Sunday, October 28, 2012

Down Syndrome Self Advocate

So this morning I stumble out to the breakfast table to find a very weepy Charlie sitting in front of untouched eggs.  Ray explained he was feeling sad because a certain take-out container from the restaurant was sitting on the table empty.  You see, it had been filled with the extra chips from dinner last night.  Charlie had very proudly carried it home, and I guess he had planned to eat those chips later.  I did not know that, and did not think a thing of it when I mindlessly munched those chips up last night after the kids had gone to bed. 

Now, you have never perpetrated an act so low until you have broken Charlie's little heart and made him cry.  Charlie... oh, he is such a sweet, sweet soul.  He does not have a social filter on his feelings that causes him to temper what he feels to either a) not act in a way that is inappropriate, or b) act in a way that he feels will be to his advantage.  He just feels what he feels openly and honestly.  Now, he does moderate his behavior when he is not in that place of raw emotion, like being a well behaved kid at school.  I am just saying when an emotion washes over him, it bubbles up and comes out exactly as he feels it whether it be exuberant joy, deep fear, or broken hearted sadness.  Oh boy, I tell ya... by the end of my conversation with him this morning as I confessed my transgression, his deep hurt so evident in his tearful little face, I had promised him any treat he could possibly imagine from the store after church today, and if that hadn't worked I probably would have promised him any toy from the toy store and let him watch cartoons all day long if that is what it took to help him feel better.  I felt that bad.  I didn't have to promise all those things though, because he forgave me sincerely and quickly, and then skipped off to eat those cold eggs.  By the end of breakfast he was offering me chips from the cupboard to help me feel better!  He is a child full to the brim of love and compassion, for people big and small, and for animals of all kinds.  It flows out of him so freely.  When I ask for his forgiveness and he gives it, I know I am forgiven.  Deserving or not.

This whole experience was topped this morning by an open letter I read posted by a man who has Down Syndrome named John Franklin Stephens.  He wrote the letter to a person named Ann Coulter (don't know who she is, but she is apparently a well known political "talking head" type of personality--you can google it) who had tweeted something about the president being a r*tard.  The letter is astounding.  Frank, honest, witty, and full of compassion.  Oh, Ann Coulter well known public person, my prayer for you or anyone in the public eye using the r-word is that you truly would have the opportunity to be changed by people like John Franklin Stephens--by the sincere forgiveness and compassion of people like my Charlie.  To have your heart completely altered by a person with so much to give while at the same time being utterly persecuted by the world at large.  Persecution with a 90%+ rate of pregnancy termination for prenatally diagnosed babies with Down Syndrome in the developed world, with routine institutionalization from birth in many less technology equipped countries, with name calling, with belittling, and dis-compassion.  Why do I even need to blog about this stuff when people like John Franklin Stephens hit it out of the park all on their own.  Awesome.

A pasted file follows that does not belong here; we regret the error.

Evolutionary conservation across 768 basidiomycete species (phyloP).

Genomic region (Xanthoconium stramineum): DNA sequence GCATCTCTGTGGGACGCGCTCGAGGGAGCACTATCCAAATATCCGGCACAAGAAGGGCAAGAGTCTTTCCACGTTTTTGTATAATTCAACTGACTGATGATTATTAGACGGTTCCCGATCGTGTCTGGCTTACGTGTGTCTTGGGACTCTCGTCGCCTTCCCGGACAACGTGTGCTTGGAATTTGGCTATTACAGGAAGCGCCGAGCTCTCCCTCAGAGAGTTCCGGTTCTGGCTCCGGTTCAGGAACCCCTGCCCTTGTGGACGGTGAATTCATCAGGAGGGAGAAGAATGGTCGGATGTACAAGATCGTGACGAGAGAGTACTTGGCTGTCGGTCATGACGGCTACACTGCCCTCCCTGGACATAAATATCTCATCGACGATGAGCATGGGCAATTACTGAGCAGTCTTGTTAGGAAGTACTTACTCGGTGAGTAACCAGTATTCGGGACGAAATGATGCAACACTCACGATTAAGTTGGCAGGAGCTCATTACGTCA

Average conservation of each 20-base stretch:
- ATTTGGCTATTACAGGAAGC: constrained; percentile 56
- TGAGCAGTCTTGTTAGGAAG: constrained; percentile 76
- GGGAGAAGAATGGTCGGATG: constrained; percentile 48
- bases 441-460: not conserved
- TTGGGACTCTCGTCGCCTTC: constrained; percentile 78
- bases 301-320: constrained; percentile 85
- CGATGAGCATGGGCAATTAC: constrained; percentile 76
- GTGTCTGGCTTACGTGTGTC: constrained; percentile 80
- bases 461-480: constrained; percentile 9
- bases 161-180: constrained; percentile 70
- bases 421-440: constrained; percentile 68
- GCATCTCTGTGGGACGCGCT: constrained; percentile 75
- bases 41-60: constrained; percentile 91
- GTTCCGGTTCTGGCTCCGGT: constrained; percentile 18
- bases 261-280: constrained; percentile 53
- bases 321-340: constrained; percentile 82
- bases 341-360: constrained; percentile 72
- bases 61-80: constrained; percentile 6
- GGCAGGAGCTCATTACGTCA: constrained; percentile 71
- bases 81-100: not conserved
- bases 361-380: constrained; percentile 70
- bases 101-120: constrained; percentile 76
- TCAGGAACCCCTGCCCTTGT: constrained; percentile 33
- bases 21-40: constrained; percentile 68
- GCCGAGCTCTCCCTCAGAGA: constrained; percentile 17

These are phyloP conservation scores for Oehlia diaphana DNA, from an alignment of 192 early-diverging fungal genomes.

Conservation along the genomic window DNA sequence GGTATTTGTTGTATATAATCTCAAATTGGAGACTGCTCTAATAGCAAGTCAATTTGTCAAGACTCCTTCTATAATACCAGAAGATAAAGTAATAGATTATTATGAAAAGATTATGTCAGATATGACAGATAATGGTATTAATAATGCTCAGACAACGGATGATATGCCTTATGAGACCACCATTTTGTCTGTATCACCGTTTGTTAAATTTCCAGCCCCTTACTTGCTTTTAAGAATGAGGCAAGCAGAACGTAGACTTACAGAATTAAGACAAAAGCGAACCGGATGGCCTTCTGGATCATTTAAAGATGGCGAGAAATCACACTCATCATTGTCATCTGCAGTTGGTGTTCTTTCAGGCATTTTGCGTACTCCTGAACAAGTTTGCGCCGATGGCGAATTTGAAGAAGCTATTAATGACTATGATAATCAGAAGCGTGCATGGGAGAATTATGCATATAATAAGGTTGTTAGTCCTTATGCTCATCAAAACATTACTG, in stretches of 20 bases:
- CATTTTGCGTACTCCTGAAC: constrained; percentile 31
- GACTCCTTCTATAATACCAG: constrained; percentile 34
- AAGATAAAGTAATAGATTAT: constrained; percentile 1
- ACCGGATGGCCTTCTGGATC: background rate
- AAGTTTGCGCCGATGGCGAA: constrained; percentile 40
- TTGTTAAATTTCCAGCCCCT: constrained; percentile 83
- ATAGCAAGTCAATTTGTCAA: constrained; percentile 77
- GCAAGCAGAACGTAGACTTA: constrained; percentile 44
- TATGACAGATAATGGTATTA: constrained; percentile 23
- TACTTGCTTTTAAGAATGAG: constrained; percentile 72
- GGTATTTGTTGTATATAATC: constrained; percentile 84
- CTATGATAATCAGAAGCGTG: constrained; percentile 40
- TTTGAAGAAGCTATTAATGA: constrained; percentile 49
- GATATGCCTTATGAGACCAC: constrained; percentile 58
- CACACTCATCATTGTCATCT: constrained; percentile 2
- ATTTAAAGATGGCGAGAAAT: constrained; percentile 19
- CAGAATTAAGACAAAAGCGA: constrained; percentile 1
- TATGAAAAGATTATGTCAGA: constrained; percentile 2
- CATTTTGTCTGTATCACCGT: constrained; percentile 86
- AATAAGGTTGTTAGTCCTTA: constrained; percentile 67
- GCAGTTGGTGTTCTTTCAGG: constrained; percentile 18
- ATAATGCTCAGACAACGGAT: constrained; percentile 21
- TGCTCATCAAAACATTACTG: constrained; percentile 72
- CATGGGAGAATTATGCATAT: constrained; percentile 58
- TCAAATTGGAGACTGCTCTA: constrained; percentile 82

I got this letter from The World of Special Olympics Blog.  The Huffington Post has an article about Stephens as well.

Dear Ann Coulter,

Come on Ms. Coulter, you aren’t dumb and you aren’t shallow.  So why are you continually using a word like the R-word as an insult?

I’m a 30 year old man with Down syndrome who has struggled with the public’s perception that an intellectual disability means that I am dumb and shallow.  I am not either of those things, but I do process information more slowly than the rest of you.  In fact it has taken me all day to figure out how to respond to your use of the R-word last night.

I thought first of asking whether you meant to describe the President as someone who was bullied as a child by people like you, but rose above it to find a way to succeed in life as many of my fellow Special Olympians have.

Then I wondered if you meant to describe him as someone who has to struggle to be thoughtful about everything he says, as everyone else races from one snarkey sound bite to the next.

Finally, I wondered if you meant to degrade him as someone who is likely to receive bad health care, live in low grade housing with very little income and still manages to see life as a wonderful gift.

Because, Ms. Coulter, that is who we are – and much, much more.

After I saw your tweet, I realized you just wanted to belittle the President by linking him to people like me.  You assumed that people would understand and accept that being linked to someone like me is an insult and you assumed you could get away with it and still appear on TV.

I have to wonder if you considered other hateful words but recoiled from the backlash.
Well, Ms. Coulter, you, and society, need to learn that being compared to people like me should be considered a badge of honor.

No one overcomes more than we do and still loves life so much.

Come join us someday at Special Olympics.  See if you can walk away with your heart unchanged.

A friend you haven’t made yet,
John Franklin Stephens
Global Messenger
Special Olympics Virginia

I know there is little point in comparing Charlie, age 6, to John Franklin Stephens, age 30.  So much will change for Charlie, and like lots of Down Syndrome advocates point out, being "always happy" is not a trait of Down Syndrome, just a stereotype, just like being always compassionate is not something we can expect of Charlie for the rest of his life.  What astounds me is the way John is dealing with this debacle.  He signs his letter "A friend you haven't met yet." John has never had an easy time of life, neither has Charlie, but look at the grace for which they apply to their circumstances.  Look at these two people, and many more besides, who struggle, who are lowly in the eyes of the world... look at how they shame the wise.  These lives are worth living, folks.  They are worth knowing, and loving, and cheering on, and including in the community.  They are worth the slow, drawn out moments it takes to get to know and learn from them.  Sometimes I think the astounding ability Charlie has for forgiveness, for compassion and really feeling life in an honest way, is related to his cognitive delay, the way his little mind gives up memory, is slow to comprehend, and simply forgets.  How easy life would be to be able to forget the sting of hurt, to forgive because you could not remember the offense, to not worry because you do not understand the full implications of your life.  And still, does God not look after Charlie?  And Ann Coulter?  And me?  I thank God I have Charlie to show me a higher way.  An honest and compassionate way.  And I am thanking God for John Franklin Stephens.  I am a new fan.